The cosmopolitan Seychellois are a colourful blend of peoples of different races, cultures and religions. At different times in its history, people of African, European and Asian origin have come to Seychelles, bringing with them their distinct traditions and customs and contributing to the way of life and to the vibrant Seychellois culture.
Through the passing of time, the old age customs and traditions of Seychelles have slowly faded into the background, such as men weaving coconut leaves to make 'kapatya' baskets as a symbol of their worthiness to be married. But as more modern age influences take their place, many Governmental and Non-Governmental Organisations take the initiative to organise events where senior members of society teach the young about the slowly disappearing ways of dance and courtship in the old days.
Love and Marriage
In colonial times it was forbidden for a young woman of fair skin to fall in love and marry a young man of dark skin. Marriages where either pre arranged by the parents, or the man had to meet the parents to see if they accept him for their daughter.
A traditional wedding in Seychelles was a thing of great extravagance. Everything began with a courtship ritual that was very unique to the Seychelles.
Firstly men began by writing a love letter to the parents of the Girl he wished to marry, within which he expressed his deep passion for her. he argued his worthiness by explaining his character, what he did, what he would do to ensure the material upkeep of the girl, how many children he would have with her etc.
After the parents have accepted the letter, courtship began with the man weaving a coconut basket called a 'Kapatya' and bringing this to the Girls house filled with various Fruits and Vegetables, as an offering to the parents. This was also a test, as a strong 'Kapatya' proved to the parents that the man was a hard worker and good with his hands, he wouls therefore be able to provide for his future wife.
The Young man and woman were only able to meet with eachother in the presence of the girls parents, at their home, it was during this time that they got to know eachother.
Each demonstrated their love for eachother by engaging in a teasing game called 'Roul pomme d'amour'.
Meaning that the man took a red tomato 'also known as a love apple' and rolled it across a table to the young woman, this meant he loved her, and if she rolled it back to him, it meant that she loved him back.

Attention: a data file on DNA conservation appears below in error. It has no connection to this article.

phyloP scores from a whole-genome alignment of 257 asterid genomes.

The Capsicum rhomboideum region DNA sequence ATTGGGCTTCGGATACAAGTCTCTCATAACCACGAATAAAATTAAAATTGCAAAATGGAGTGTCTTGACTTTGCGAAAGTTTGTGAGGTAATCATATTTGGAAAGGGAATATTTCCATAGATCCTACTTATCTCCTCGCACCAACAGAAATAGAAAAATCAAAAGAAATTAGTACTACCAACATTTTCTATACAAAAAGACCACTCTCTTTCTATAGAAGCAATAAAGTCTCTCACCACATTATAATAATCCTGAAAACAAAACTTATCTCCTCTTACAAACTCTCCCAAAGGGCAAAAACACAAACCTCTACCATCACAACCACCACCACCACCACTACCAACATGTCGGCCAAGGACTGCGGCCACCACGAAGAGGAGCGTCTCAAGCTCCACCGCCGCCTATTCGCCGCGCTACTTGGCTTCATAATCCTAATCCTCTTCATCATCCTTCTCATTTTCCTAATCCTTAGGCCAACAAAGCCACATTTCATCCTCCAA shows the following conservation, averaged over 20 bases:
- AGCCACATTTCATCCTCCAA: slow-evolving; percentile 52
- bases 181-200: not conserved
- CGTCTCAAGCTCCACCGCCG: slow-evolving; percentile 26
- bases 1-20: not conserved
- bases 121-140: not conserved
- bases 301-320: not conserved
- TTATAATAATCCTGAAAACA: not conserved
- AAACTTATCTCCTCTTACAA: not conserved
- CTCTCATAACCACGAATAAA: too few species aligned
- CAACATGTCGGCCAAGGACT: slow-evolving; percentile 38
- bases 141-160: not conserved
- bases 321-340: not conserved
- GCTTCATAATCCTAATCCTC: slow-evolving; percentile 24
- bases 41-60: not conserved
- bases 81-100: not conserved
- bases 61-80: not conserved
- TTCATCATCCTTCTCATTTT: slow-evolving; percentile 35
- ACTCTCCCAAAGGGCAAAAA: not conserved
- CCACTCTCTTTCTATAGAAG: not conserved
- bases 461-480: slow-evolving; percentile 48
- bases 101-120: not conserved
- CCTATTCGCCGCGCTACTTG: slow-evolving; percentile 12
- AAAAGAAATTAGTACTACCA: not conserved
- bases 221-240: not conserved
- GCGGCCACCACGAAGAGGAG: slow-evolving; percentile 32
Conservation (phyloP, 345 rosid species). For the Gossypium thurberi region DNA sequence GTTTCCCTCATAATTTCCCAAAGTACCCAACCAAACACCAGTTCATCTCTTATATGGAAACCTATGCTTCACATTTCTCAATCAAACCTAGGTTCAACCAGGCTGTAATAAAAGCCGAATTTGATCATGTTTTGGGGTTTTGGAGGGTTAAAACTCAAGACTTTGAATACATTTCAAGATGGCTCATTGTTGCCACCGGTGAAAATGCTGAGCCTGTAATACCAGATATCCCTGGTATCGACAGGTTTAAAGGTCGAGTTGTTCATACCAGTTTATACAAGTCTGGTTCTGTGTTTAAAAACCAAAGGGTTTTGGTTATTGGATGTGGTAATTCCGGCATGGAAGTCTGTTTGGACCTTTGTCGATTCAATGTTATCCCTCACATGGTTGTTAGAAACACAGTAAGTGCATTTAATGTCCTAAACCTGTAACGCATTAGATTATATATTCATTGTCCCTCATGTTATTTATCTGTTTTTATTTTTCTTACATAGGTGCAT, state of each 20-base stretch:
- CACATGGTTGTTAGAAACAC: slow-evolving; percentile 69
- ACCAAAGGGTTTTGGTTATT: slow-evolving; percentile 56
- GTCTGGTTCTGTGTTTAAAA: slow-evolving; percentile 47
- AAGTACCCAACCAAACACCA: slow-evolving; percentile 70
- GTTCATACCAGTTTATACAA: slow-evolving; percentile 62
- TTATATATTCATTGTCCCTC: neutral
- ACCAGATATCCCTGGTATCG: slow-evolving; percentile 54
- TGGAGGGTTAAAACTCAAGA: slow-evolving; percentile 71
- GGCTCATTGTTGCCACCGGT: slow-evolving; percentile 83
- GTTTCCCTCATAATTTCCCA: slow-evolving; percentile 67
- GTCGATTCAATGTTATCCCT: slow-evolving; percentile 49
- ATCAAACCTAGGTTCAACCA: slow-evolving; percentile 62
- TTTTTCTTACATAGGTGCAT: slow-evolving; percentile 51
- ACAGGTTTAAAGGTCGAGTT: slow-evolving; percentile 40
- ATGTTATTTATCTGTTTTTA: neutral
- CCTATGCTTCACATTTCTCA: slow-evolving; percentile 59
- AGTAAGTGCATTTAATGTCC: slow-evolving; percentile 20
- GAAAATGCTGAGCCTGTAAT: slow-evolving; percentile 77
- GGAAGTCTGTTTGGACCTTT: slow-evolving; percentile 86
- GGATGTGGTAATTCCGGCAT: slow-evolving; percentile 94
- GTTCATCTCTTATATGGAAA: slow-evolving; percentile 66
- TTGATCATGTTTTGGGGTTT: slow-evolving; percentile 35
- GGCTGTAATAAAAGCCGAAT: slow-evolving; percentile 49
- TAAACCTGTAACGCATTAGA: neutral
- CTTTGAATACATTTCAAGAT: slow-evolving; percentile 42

On the wedding day, for those fortunate to be able to afford transportation, a car was decorated with Frangipani flowers and ribbons, others rented a 'pous pous'.
The bride wore a white dress, even if she was old or if she had been living with her companion for some time and already had children. If it was the latter, the children would be the men and/or maids of honour. Often an arc was erected using palm leaves and decorated with flowers, the guests then followed the couple through this, accompanied by a band playing the wedding march using instruments such as guitars, violins, banjos, triangles and drums.
After the couple left the church, they were serenated along the street, followed by their guests and a musical band.
At the wedding party, everyone celebrated by drinking, singing and dancing, and as an adherence to tradition, the oldest women in the celebration sang old sentimental songs such as 'Ma Fille, ma fille cherie', in high pitched voices, and seldom cried tears of joy.
After having thanked and kissed all the guests, the couple left the celebration, which continued in their absence until the following morning. Traditionally, the Sunday following the couples return home from Honeymoon, would lead to another party, but today this is no longer practised.
Other more supersticious customs have also disappeared but come back in bizarre circumstances. The fact remains, that despite being a modern Seychelles, as the saying goes 'old habits die hard'.
- Young Children were passed over the dead bodies of relatives, especially deceased parents, so as to prevent the spirits from haunting the child.
- Salt and/or lentils were thrown on the graves of the deceased so as to prevent their spirit from haunting the living.
- Children who told lies would place a flower of the 'Zepi ble' plant under the tongue and throw it behind their back so that the parents would not discover their lie.
- Children playing outside were warned not to run around the house 7 times after 6pm, as this would wake bad spirits.
- When young men and women wanted to meet in secret, they would take the flower of a plant called 'La Barbe St.Andre' and place this under their parents chair where they were sitting, and this would make them fall asleep.
- Children who did not want to go to school would place a clove of garlic under their arm, and this would bring about a fever.
- To get long hair, parents would cut a lock of their daughters hair and place it in the trunk of a banana tree.
- Parents gave children Holy water to drink and told them that if they had lied this would make their bellies grow bigger and bigger.
*culled from www.seychellesconnect.com